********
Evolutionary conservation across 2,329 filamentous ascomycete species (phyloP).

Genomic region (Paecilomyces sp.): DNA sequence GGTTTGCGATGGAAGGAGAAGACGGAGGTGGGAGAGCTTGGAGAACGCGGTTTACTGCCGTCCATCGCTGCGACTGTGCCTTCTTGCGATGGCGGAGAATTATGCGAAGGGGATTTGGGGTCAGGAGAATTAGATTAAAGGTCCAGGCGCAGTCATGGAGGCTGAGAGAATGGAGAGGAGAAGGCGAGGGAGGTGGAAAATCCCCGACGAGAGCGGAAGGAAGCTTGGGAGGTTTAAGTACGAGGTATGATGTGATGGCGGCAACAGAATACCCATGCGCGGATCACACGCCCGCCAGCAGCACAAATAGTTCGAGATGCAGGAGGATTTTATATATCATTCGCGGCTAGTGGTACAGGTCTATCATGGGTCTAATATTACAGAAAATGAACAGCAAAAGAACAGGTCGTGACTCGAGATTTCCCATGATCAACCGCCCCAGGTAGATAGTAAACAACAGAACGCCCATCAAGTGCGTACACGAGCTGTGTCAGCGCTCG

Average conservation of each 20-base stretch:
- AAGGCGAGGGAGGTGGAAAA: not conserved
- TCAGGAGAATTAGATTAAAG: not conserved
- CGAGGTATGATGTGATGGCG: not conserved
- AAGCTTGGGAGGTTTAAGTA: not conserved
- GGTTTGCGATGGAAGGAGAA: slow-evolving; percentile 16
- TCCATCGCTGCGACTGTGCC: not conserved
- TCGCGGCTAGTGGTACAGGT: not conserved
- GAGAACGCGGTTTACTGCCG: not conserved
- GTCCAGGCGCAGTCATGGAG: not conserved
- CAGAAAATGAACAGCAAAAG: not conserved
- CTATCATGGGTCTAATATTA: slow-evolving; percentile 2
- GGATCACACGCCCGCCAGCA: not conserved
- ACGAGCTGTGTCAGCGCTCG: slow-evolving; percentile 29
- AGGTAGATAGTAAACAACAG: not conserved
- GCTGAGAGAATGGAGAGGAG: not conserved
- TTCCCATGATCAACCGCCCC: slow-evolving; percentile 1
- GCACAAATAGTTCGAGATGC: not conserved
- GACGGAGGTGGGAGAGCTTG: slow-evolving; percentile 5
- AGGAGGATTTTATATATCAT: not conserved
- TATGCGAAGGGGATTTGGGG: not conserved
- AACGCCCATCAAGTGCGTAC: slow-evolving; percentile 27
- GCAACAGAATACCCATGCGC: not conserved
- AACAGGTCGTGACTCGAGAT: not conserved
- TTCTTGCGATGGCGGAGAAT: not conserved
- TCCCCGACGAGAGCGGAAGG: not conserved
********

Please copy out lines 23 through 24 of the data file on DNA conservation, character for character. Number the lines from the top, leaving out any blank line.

- TATGCGAAGGGGATTTGGGG: not conserved
- AACGCCCATCAAGTGCGTAC: slow-evolving; percentile 27